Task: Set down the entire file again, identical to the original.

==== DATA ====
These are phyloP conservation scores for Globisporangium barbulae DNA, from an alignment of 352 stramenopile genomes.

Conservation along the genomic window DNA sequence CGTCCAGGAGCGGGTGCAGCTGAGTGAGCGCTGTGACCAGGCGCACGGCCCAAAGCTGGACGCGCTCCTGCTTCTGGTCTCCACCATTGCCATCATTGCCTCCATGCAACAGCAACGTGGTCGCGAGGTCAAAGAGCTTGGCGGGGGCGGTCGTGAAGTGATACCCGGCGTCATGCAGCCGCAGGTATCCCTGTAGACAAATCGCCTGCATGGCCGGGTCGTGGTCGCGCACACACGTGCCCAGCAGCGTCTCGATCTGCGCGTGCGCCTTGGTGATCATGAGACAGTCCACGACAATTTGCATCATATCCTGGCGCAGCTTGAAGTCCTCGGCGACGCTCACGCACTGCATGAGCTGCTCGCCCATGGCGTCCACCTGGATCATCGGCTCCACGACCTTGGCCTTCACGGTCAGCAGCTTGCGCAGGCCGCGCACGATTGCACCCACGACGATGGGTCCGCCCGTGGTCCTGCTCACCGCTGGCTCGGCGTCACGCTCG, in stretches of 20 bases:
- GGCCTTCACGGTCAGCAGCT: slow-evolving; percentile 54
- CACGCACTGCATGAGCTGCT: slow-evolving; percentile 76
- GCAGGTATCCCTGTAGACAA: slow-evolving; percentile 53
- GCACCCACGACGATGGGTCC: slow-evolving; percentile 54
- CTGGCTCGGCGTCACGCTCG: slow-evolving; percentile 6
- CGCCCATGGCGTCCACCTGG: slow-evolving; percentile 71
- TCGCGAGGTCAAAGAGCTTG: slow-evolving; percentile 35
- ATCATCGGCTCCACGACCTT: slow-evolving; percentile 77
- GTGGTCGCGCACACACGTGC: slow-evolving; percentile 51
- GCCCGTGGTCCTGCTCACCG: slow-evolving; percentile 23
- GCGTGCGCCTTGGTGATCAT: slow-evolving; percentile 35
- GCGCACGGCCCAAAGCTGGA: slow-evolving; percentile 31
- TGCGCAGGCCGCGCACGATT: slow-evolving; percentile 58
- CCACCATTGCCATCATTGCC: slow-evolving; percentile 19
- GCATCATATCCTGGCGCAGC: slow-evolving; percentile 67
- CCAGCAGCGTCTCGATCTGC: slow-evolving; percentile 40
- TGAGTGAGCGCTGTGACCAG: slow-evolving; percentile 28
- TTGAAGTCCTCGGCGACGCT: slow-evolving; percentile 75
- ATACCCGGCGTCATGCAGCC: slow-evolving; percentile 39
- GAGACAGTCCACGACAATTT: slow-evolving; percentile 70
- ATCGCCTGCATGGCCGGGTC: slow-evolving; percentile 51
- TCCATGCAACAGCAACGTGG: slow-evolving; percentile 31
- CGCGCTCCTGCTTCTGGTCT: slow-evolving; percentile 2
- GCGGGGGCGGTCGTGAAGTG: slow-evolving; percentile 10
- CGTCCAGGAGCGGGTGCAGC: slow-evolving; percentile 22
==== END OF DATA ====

These are phyloP conservation scores for Globisporangium barbulae DNA, from an alignment of 352 stramenopile genomes.

Conservation along the genomic window DNA sequence CGTCCAGGAGCGGGTGCAGCTGAGTGAGCGCTGTGACCAGGCGCACGGCCCAAAGCTGGACGCGCTCCTGCTTCTGGTCTCCACCATTGCCATCATTGCCTCCATGCAACAGCAACGTGGTCGCGAGGTCAAAGAGCTTGGCGGGGGCGGTCGTGAAGTGATACCCGGCGTCATGCAGCCGCAGGTATCCCTGTAGACAAATCGCCTGCATGGCCGGGTCGTGGTCGCGCACACACGTGCCCAGCAGCGTCTCGATCTGCGCGTGCGCCTTGGTGATCATGAGACAGTCCACGACAATTTGCATCATATCCTGGCGCAGCTTGAAGTCCTCGGCGACGCTCACGCACTGCATGAGCTGCTCGCCCATGGCGTCCACCTGGATCATCGGCTCCACGACCTTGGCCTTCACGGTCAGCAGCTTGCGCAGGCCGCGCACGATTGCACCCACGACGATGGGTCCGCCCGTGGTCCTGCTCACCGCTGGCTCGGCGTCACGCTCG, in stretches of 20 bases:
- GGCCTTCACGGTCAGCAGCT: slow-evolving; percentile 54
- CACGCACTGCATGAGCTGCT: slow-evolving; percentile 76
- GCAGGTATCCCTGTAGACAA: slow-evolving; percentile 53
- GCACCCACGACGATGGGTCC: slow-evolving; percentile 54
- CTGGCTCGGCGTCACGCTCG: slow-evolving; percentile 6
- CGCCCATGGCGTCCACCTGG: slow-evolving; percentile 71
- TCGCGAGGTCAAAGAGCTTG: slow-evolving; percentile 35
- ATCATCGGCTCCACGACCTT: slow-evolving; percentile 77
- GTGGTCGCGCACACACGTGC: slow-evolving; percentile 51
- GCCCGTGGTCCTGCTCACCG: slow-evolving; percentile 23
- GCGTGCGCCTTGGTGATCAT: slow-evolving; percentile 35
- GCGCACGGCCCAAAGCTGGA: slow-evolving; percentile 31
- TGCGCAGGCCGCGCACGATT: slow-evolving; percentile 58
- CCACCATTGCCATCATTGCC: slow-evolving; percentile 19
- GCATCATATCCTGGCGCAGC: slow-evolving; percentile 67
- CCAGCAGCGTCTCGATCTGC: slow-evolving; percentile 40
- TGAGTGAGCGCTGTGACCAG: slow-evolving; percentile 28
- TTGAAGTCCTCGGCGACGCT: slow-evolving; percentile 75
- ATACCCGGCGTCATGCAGCC: slow-evolving; percentile 39
- GAGACAGTCCACGACAATTT: slow-evolving; percentile 70
- ATCGCCTGCATGGCCGGGTC: slow-evolving; percentile 51
- TCCATGCAACAGCAACGTGG: slow-evolving; percentile 31
- CGCGCTCCTGCTTCTGGTCT: slow-evolving; percentile 2
- GCGGGGGCGGTCGTGAAGTG: slow-evolving; percentile 10
- CGTCCAGGAGCGGGTGCAGC: slow-evolving; percentile 22